The Wineville Chicken Coop Murders
Poultry And Perversity
In early September 1928, a Canadian woman named Winnefred Clark told U.S. federal authorities that her nephew had kidnapped her son, Sanford Wesley Clark, and was holding him in California. Her daughter, Jessie Clark, had been worried about her 15-year-old brother, who'd left their Saskatoon home two years earlier with their uncle, Gordon Stewart Northcott, just 21 himself. Jessie had thought something in Sanford's letters home had seemed suspicious, so she had traveled to the Northcott poultry ranch outside of Wineville, Calif., just southeast of Los Angeles, to check things out on her own. She stayed just a few days. It was just long enough to know that her uncle was abusing her brother and involved in something strange and terrible—and just long enough for him to attack her too.
Questioned on September 15, 1928, in juvenile detention on immigration charges, Sanford told investigators that his uncle had kidnapped and sexually and physically abused him—and that he'd forced him to watch the murders and abuse of Walter Collins, the Winslow brothers and other boys, and even to participate. Sanford said his uncle repeatedly abducted boys to rape them. When they became inconvenient or he got bored, Northcott would lure the kids into the incubator room to see the hatching chicks, kill them with an ax and then cover their bodies in quicklime to destroy the evidence.
Sanford said his uncle had also killed a teenage Mexican ranch hand in La Puente, and that they'd killed Walter Collins because the boy had seen Northcott help another man kill his mining partner. He also told police they could find two graves some fifty yards from the chicken coop on the ranch, one for Walter and one for the Winslow boys.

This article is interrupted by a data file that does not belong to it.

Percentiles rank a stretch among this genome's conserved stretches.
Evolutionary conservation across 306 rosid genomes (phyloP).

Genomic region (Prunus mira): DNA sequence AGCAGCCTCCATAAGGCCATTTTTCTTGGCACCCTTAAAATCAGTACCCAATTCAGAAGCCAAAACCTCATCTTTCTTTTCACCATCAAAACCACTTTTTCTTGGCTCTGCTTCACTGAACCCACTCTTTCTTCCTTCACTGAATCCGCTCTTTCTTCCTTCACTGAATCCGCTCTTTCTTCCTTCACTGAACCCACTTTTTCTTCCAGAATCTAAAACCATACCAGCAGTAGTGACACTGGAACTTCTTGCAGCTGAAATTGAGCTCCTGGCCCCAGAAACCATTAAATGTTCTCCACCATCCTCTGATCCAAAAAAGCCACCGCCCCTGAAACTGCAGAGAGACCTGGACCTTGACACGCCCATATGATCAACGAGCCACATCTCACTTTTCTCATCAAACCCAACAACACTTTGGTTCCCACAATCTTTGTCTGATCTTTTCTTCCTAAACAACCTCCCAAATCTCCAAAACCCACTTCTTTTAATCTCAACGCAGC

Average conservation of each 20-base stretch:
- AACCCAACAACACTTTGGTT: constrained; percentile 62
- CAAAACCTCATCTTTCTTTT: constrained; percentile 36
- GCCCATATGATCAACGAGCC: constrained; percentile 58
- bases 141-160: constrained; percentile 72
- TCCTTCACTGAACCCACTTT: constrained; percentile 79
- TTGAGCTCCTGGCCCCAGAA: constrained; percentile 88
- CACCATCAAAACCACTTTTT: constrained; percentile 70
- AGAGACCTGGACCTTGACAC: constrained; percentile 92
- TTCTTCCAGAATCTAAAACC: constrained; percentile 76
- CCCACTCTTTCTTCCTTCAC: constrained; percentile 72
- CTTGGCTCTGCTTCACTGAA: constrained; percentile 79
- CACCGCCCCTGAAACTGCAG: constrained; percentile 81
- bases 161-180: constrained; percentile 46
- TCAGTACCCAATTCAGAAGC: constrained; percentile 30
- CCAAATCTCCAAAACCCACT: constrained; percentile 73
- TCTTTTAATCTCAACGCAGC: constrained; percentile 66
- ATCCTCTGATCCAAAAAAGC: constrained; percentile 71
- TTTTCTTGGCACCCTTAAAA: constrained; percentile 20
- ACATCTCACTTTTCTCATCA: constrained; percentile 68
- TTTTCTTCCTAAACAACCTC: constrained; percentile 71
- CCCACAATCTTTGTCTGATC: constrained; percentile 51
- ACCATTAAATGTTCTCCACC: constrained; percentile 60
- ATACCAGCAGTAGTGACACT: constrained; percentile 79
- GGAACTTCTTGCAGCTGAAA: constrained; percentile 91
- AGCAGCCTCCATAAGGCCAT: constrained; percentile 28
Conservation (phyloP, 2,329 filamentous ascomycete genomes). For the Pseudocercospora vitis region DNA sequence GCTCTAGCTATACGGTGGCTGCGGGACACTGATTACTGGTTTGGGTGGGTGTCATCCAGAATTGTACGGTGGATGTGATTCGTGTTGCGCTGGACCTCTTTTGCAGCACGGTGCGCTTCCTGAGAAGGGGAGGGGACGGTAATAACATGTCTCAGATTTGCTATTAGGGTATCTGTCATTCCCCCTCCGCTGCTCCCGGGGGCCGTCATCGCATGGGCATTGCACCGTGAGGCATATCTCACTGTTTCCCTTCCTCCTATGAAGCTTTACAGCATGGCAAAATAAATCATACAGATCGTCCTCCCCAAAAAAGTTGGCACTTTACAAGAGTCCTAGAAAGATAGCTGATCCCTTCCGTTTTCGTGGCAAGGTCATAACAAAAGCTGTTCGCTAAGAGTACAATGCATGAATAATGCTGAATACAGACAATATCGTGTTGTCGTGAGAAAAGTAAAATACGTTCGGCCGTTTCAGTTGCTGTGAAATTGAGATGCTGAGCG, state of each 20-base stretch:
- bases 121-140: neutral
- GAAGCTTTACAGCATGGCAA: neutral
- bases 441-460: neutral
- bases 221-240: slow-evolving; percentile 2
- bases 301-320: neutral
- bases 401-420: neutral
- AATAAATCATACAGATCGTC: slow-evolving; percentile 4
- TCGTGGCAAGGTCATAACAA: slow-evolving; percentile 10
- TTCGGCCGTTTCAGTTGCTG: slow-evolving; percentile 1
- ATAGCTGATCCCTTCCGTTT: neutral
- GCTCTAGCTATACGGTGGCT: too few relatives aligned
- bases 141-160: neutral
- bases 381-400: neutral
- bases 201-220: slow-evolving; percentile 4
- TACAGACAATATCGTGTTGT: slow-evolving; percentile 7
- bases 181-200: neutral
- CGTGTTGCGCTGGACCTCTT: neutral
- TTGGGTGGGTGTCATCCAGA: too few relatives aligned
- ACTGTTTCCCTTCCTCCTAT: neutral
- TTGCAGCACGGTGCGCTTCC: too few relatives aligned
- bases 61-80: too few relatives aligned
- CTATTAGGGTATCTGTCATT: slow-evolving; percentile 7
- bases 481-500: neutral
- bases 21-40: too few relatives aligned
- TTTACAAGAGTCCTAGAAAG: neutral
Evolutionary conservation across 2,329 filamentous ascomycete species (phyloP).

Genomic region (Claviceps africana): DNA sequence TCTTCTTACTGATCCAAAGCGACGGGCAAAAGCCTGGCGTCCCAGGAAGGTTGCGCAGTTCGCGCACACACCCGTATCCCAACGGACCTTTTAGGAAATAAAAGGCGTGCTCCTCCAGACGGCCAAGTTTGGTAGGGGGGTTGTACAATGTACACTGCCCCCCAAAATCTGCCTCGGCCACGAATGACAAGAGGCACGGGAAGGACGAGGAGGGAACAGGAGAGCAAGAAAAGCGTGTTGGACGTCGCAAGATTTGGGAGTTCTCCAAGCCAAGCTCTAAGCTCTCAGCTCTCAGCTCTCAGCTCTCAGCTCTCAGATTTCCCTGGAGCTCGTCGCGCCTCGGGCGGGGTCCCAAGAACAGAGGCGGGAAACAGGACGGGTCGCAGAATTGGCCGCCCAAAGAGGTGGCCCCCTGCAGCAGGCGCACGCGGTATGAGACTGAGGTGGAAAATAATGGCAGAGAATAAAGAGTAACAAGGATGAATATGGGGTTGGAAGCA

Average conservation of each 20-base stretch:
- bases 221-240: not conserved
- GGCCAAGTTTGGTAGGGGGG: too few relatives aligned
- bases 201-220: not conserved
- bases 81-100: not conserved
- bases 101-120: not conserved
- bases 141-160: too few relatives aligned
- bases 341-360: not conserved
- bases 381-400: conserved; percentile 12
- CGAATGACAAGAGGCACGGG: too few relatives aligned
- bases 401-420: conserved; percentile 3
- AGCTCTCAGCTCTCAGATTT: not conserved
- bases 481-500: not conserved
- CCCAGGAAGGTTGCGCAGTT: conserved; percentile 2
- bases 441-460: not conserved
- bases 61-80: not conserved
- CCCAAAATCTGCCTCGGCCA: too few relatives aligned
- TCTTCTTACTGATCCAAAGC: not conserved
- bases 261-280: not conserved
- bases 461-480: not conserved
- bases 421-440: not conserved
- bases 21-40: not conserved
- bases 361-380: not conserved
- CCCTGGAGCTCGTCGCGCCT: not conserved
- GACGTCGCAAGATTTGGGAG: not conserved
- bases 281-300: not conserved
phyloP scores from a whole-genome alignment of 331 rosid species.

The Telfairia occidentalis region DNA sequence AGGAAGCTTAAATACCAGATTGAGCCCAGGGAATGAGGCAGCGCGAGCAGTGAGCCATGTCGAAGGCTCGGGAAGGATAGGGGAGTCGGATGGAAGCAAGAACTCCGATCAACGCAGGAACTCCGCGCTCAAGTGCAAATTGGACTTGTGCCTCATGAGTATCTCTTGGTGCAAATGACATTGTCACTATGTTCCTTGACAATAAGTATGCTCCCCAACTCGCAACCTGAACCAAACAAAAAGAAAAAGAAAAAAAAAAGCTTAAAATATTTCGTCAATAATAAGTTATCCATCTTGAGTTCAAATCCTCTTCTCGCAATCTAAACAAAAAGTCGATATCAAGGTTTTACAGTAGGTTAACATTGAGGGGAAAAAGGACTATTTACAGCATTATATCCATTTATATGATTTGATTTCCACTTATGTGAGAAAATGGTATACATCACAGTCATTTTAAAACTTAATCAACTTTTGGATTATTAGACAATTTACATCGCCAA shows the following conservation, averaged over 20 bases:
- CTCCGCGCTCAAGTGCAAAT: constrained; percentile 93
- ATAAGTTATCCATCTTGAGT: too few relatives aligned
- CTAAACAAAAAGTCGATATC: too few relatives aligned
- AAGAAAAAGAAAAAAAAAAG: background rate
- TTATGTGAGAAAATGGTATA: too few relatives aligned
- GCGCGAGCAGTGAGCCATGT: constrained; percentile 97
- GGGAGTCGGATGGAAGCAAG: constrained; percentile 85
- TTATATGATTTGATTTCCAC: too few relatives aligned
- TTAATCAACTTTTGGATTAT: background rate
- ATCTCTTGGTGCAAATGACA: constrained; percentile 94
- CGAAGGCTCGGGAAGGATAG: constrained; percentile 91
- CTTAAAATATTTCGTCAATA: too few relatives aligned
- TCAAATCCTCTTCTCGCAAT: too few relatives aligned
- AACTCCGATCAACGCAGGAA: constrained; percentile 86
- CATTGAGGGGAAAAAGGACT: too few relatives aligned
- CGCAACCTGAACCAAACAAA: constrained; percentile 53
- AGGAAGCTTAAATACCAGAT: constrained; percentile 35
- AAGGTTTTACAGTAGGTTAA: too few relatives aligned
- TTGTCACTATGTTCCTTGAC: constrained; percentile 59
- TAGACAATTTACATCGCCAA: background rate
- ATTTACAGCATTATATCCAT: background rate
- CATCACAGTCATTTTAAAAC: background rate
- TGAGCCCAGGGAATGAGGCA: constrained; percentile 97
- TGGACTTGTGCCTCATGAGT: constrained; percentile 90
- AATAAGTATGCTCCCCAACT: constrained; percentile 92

What the Riverside County Sheriff found at the gruesome ranch backed up Sanford's story. There were indeed two blood-drenched graves near the chicken coop—but the full bodies weren't there, just a few bits of bone. Two bloody axes among the farm equipment still had strands of human hair on their blades. Scattered across the ranch were ankle, finger, leg and skull bones that pathologists later identified as belonging to male children. In the house, they found more letters from the Winslow boys to their parents; one was written on a flyleaf from a book one of the boys had checked out of the Pomona Public Library. Their Boy Scout badges and a child's whistle were also in the room. Investigators didn't find anything that they could positively attribute to Walter Collins, though.
Two days later the suspect's father, Cyrus George Northcott told police that his son admitted the murders to him.
By that time, Gordon Stewart Northcott and his mother, Louisa Northcott, were on the run. When investigators couldn't find Winnefred Northcott, they assumed she'd joined the list of victims, but she soon turned up.
The LAPD, though, initially still insisted that Christine Collins had her son.